Pretty privilege: Understanding our judgmental behaviour

Pretty privilege: Understanding our judgmental behaviour

Discrimination is a long-standing issue that continues to prevail, even in our progressive society. It seems that being pretty earns you privileges that others don’t receive.

Discrimination covers all forms of bias including gender, race, age, sexuality and social standing, alongside many others. However, I want to focus on racial bias, and the correlation between being pretty and receiving privileges.

From a young age, I grew up hearing the phrase ‘don’t judge a book by its cover’. The purpose of the phrase being to avoid pre-emptive judgement, especially about people.

Don’t judge a person by their situation or their look. Don’t assume things about them. The idiomatic expression branches over all forms of judgmental behaviour which is, in my opinion, a universal moral. But the question is, have we lived up to that moral standard?

Understanding pretty privilege

Pretty privilege is when somebody has an advantage over others because of their attractive appearance. Therefore, people get privileges based on other people’s perceptions, creating an unfair criterion for beauty benchmarks.

Judgment or prejudice?

As much as we try, humans are judgmental by nature. We have both a conscious and subconscious mind. Our subconscious is a reflex system that behaves based on involuntary reactions. We have control over our conscious mind, but the subconscious thought process is a little harder to understand.

I believe in most cases, we are not even aware of our own biases because of its involuntary and impulsive nature. It’s only after you reflect on your actions that you understand the bias you hold. By taking the time to think and evaluate your actions, you’re able to understand both yourself and your thought process to avoid negative judgmental thoughts.

Some people may claim to be non-judgmental and that can be true, but our actions speak louder than words and a prime example of appearance-based judgement can be seen through the use of apps like Tinder.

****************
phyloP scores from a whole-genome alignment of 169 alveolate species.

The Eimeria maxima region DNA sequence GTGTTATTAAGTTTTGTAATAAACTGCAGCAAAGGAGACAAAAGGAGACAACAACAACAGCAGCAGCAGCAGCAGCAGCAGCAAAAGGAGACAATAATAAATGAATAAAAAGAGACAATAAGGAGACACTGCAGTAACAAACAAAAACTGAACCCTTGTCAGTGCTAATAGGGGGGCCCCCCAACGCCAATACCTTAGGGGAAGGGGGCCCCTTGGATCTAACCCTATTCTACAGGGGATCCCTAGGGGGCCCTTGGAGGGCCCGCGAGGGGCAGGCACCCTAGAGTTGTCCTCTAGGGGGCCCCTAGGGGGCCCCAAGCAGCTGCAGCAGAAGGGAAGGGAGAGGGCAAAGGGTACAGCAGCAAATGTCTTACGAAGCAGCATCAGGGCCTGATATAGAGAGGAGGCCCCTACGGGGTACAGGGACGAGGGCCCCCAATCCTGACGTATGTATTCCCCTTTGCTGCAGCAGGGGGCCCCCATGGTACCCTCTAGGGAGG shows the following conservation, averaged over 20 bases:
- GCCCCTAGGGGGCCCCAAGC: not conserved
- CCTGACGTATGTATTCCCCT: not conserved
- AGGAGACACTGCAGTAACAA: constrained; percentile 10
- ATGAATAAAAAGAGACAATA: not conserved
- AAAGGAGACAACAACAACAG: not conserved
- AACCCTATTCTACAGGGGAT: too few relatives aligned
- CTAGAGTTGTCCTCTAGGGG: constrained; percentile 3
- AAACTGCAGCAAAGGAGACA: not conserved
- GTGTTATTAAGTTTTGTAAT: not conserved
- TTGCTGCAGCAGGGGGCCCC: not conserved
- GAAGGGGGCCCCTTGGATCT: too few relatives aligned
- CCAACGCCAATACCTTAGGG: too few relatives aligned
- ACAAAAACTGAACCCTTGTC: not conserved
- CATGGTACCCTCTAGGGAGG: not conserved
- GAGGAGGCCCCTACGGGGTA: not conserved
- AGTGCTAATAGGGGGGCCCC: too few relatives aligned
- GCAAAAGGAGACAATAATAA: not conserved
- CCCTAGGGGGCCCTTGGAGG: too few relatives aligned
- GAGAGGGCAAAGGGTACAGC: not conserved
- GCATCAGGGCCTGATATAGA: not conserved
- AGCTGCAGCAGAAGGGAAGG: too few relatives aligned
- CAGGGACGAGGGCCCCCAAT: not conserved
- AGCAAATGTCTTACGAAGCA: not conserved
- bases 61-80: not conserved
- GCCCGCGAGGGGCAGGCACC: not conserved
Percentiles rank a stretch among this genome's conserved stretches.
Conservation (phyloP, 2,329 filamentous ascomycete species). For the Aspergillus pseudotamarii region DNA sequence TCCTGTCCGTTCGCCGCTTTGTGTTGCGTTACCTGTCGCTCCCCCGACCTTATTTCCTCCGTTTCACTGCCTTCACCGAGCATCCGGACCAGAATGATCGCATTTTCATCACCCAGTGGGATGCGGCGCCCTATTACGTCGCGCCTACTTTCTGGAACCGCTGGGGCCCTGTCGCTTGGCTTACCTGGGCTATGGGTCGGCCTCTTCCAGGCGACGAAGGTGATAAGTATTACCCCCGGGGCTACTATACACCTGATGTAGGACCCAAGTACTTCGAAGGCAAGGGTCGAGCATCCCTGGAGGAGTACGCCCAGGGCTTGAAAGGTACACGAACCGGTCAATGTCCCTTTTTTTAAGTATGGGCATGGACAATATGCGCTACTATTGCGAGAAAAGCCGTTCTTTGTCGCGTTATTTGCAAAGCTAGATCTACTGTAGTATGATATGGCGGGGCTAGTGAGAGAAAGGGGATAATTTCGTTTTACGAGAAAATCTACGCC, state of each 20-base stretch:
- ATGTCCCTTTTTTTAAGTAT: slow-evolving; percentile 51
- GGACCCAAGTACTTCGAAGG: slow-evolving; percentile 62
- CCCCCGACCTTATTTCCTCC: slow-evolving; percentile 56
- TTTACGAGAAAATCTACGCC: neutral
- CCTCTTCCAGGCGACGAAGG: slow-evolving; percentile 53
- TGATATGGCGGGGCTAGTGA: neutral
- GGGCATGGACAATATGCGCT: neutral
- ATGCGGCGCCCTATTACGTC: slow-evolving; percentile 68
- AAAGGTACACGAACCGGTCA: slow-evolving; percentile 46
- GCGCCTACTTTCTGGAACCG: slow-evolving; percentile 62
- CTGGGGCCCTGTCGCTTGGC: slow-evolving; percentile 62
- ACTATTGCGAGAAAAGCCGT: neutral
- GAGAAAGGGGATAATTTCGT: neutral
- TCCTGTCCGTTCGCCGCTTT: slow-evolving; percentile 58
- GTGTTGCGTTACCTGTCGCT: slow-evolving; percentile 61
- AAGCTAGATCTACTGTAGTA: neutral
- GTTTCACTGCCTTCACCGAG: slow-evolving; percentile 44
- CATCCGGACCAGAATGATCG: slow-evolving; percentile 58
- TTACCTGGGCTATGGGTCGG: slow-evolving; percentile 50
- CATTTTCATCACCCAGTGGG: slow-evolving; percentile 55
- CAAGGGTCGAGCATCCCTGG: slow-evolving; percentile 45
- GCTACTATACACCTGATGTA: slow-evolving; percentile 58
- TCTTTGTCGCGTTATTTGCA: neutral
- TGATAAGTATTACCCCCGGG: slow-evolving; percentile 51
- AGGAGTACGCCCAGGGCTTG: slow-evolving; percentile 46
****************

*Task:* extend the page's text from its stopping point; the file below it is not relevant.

Tinder allows users to place judgement on one another because of their appearance. Judgement by swiping left and right to approve or disapprove is routine on such apps. With an estimated 50 million active users, it seems that placing preconceptions on one another is part of many people’s daily routines.

Tinder was launched in 2012 and similar apps like Bumble and Hinge appeared soon after, all with the same purpose – to judge a person by their looks.

Most people I know have Tinder and watching them use the app clearly shows pre-emptive judgment placed on people because of their appearance.

Yogas Design/Unsplash

We do this with everything, even our food. We go to restaurants and make snap judgements about the food based on the way it looks. I know I’m guilty of this. If one of the bananas in my fruit bowl has a little bruising on the side, I’ll avoid eating it and will choose to eat the banana with no bruising, despite its inside being perfectly fine.

However, it is important to note that judgement is a survival instinct. An example of this can be seen in the ‘fight or flight’ response. The fight or flight response is when you analyse a situation and then determine how you will respond to that situation. However, there is a fine line between judgement and prejudice.

I believe a judgement can change over time, but prejudice is more rigid and therefore more toxic as it creates harmful barriers and standards that people try to reach. This may lead to problems like low self-confidence in the process.